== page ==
43 start-up challenger banks have launched in 2022
A total of 43 new challenger banks have entered the global marketplace in 2022. This is in spite of the world wide economic downturn triggered by the pandemic and international conflict, revelals a new report by Finbold.
While a large number of key fintech companies have frozen hiring and downsized their staff, the challenger bank sector has seen 43 newcomers successfully enter the marketplace. This rise is a 17.11% increase on new market entrants in 2021 - a year generally heralded as being a boomtime for fintechs as digital transformation saw massive investment in the space.
New challenger banks in the marketplace
In 2021, there were 248 challenger banks globally. Today, at the close of Q4 2022, there are now 291. Furthermore, data reveals that Europe is leading the trend as the region that has seen the biggest rise in challenger banks. Between October 2021 and October 2022, the number of new digital banks in Europe rose by 27.6%. This makes it the world leader in digital banking, with a total of 97 active challenger banks.
According to reports, a sound regulatory framework that enables new banking startups to thrive has been recognised as the reason why Europe’s banking scene has grown so quickly over the past 12 months. Other areas with similar environments, such as Lithuania and the UK, have also seen a sharp rise in challenger bank startups. Streamlined passport regulations across the EU nations have also been cited as a contributing factor.
The USA came in second for challenger banks in 2022
Despite being the world leader in fintech, the US came second to Europe in terms of new digital bank startups with 10 new challengers launching in the past year, bringing the total number to 73 for North America.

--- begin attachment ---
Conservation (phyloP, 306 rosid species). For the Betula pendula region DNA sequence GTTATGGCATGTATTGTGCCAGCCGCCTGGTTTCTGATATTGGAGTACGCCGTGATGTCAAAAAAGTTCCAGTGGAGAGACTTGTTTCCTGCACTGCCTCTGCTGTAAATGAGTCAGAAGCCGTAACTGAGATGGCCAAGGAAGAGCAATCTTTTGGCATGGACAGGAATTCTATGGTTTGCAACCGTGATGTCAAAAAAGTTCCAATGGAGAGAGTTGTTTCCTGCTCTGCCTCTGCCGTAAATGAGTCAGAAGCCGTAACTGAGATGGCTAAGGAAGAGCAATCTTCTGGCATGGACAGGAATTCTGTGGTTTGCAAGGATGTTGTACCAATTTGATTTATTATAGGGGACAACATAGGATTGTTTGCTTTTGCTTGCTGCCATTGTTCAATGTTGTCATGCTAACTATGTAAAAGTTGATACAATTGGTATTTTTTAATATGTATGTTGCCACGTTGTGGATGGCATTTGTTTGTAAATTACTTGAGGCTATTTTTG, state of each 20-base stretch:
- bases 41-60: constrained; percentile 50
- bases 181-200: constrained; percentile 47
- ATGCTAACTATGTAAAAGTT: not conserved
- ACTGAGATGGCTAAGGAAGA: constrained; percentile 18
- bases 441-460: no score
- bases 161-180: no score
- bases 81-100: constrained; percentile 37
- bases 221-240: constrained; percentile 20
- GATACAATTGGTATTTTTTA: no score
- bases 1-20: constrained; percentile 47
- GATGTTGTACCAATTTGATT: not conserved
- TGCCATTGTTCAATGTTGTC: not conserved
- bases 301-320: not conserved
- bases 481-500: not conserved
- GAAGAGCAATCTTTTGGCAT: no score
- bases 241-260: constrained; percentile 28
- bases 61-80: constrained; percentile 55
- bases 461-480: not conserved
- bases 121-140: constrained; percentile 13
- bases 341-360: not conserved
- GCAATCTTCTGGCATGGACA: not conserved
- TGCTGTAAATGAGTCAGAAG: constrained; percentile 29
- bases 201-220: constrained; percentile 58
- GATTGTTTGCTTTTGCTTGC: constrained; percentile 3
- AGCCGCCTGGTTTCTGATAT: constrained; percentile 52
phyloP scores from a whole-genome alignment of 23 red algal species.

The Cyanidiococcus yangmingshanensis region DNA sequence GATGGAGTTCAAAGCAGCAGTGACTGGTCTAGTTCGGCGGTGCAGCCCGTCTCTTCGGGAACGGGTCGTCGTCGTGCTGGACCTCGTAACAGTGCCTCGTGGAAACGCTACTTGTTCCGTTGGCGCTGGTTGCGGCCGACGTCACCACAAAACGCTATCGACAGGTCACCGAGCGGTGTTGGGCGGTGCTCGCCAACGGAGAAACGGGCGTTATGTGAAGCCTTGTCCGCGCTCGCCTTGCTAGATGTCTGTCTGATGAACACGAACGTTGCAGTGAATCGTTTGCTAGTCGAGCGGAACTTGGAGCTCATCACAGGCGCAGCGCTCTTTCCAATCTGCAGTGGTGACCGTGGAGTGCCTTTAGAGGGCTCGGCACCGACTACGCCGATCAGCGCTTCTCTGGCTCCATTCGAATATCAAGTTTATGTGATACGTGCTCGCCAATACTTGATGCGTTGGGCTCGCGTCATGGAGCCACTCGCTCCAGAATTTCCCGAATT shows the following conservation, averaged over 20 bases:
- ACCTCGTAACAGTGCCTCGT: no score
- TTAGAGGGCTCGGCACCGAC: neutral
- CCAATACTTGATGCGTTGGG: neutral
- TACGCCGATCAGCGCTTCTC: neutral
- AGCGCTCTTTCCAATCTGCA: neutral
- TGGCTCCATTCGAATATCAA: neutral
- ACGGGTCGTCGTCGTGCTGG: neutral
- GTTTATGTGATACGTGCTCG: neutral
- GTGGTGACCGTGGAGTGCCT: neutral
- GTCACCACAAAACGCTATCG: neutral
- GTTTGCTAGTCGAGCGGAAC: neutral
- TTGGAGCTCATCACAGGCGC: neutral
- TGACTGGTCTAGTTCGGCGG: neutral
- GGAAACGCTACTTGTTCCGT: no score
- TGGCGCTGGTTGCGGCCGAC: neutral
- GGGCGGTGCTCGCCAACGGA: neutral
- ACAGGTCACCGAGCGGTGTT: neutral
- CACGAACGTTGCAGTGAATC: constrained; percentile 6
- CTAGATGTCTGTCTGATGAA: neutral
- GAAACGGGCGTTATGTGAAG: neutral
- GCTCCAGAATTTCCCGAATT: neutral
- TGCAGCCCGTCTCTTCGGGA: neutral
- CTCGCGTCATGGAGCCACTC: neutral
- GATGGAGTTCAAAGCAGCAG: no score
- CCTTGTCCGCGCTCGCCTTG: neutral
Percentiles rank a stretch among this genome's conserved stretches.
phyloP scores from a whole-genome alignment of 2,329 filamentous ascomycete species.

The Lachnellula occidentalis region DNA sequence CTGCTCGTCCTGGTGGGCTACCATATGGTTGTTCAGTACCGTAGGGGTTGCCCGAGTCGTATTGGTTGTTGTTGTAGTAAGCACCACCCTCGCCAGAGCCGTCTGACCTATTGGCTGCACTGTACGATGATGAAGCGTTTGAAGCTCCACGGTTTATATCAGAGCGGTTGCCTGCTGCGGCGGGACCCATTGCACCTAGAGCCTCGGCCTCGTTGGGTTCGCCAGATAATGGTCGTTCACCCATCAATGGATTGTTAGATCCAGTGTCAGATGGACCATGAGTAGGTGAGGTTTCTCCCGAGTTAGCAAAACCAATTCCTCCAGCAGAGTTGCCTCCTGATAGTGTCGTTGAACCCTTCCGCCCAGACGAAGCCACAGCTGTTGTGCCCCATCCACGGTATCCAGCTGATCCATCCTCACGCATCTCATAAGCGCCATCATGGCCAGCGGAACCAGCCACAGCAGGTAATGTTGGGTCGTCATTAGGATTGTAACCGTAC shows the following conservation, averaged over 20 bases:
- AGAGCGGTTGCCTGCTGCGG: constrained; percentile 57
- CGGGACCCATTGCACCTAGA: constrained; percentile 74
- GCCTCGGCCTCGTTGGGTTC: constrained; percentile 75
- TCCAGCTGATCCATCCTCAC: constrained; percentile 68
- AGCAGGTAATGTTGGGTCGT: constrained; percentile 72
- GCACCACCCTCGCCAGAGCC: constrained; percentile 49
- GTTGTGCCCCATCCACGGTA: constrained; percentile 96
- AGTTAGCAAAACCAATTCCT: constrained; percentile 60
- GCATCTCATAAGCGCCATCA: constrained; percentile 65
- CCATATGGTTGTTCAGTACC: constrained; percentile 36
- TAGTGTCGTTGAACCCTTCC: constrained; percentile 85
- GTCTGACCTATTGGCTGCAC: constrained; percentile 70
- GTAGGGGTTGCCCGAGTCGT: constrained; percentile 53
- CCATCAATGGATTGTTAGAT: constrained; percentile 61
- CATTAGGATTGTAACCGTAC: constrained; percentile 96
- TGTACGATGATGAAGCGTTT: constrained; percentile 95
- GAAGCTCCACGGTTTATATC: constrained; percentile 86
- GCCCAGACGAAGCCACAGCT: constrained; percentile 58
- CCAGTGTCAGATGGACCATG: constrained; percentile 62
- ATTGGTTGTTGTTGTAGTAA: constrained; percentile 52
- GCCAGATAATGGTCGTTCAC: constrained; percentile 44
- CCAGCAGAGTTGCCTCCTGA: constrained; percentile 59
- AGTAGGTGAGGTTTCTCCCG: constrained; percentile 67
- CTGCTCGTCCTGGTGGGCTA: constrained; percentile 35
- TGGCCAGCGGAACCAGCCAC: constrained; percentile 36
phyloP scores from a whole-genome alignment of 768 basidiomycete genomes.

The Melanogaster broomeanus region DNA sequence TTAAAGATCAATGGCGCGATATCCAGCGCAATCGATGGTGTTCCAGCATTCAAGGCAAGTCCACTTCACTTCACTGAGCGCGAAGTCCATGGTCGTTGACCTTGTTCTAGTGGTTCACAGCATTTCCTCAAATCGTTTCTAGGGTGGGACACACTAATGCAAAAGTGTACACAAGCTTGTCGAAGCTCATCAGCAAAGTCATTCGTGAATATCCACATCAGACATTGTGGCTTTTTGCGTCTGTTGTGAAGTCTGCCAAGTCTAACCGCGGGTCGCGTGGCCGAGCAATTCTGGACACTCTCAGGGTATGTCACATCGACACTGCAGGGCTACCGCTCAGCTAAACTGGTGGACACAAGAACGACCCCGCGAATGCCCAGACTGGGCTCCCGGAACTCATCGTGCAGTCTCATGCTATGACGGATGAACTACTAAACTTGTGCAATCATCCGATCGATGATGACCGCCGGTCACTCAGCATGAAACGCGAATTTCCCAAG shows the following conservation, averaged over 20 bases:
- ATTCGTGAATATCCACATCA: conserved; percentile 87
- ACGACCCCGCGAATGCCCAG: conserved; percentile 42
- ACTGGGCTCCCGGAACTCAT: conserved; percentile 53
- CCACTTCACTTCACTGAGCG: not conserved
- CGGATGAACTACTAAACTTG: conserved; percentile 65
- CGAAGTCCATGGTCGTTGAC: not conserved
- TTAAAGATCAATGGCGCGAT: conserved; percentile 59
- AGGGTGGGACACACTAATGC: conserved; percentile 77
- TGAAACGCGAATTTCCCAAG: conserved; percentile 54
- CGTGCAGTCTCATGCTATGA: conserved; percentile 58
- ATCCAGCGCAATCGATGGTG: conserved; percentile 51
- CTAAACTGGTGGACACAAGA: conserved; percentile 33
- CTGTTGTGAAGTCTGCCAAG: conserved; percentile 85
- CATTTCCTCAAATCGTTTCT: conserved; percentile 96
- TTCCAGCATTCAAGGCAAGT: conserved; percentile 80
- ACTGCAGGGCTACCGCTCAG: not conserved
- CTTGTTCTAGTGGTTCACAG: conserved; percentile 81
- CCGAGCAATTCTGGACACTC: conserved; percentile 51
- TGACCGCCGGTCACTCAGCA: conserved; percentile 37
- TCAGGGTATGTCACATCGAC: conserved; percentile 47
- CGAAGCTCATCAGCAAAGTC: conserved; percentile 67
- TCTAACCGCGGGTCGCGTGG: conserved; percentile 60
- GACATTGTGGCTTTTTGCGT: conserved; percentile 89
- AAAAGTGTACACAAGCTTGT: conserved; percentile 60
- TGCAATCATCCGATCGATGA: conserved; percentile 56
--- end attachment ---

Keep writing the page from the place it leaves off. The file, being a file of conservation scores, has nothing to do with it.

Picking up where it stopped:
Meanwhile, APAC and South America saw three new banks launch, and MENA saw four new challengers enter the marketplace.
A global digital bank-friendly climate is emerging
Finbold reports that the global climate is becoming far more conducive to digital banking offerings, and its not just about the regulations. The reports states that consumers are leading the revolution - especially Gen Z users, who are attracted to the digital bank sector because of its low cost and high tech offerings. Digital banks often provide overdraft protections, free accounts, spending tracking capabilities, cryptocurrency services and low minimum deposits.
These services are backed up by an increasing number of super apps that make mobile banking seamless and user-friendly as well as adaptive to customer needs. They are agile and flexible and consequently, more attractive.
Economic crisis presents digital banks with opportunities
The report by Finbold goes on to say that although economic uncertainty has in some cases negatively effected digital banks - along with other fintechs - because they are less likely to be able to weather the tough, market uncertainty compared to larger, longer established banks, they can remain buoyant and strong if they cater to market needs by offering services required by their customers in difficult times.
It states, “With challenger banks having experienced growth in the wake of a crisis, a recession could present another opportunity. In this case, the platforms can rise to the occasion and offer products that cushion customers against market shocks.”
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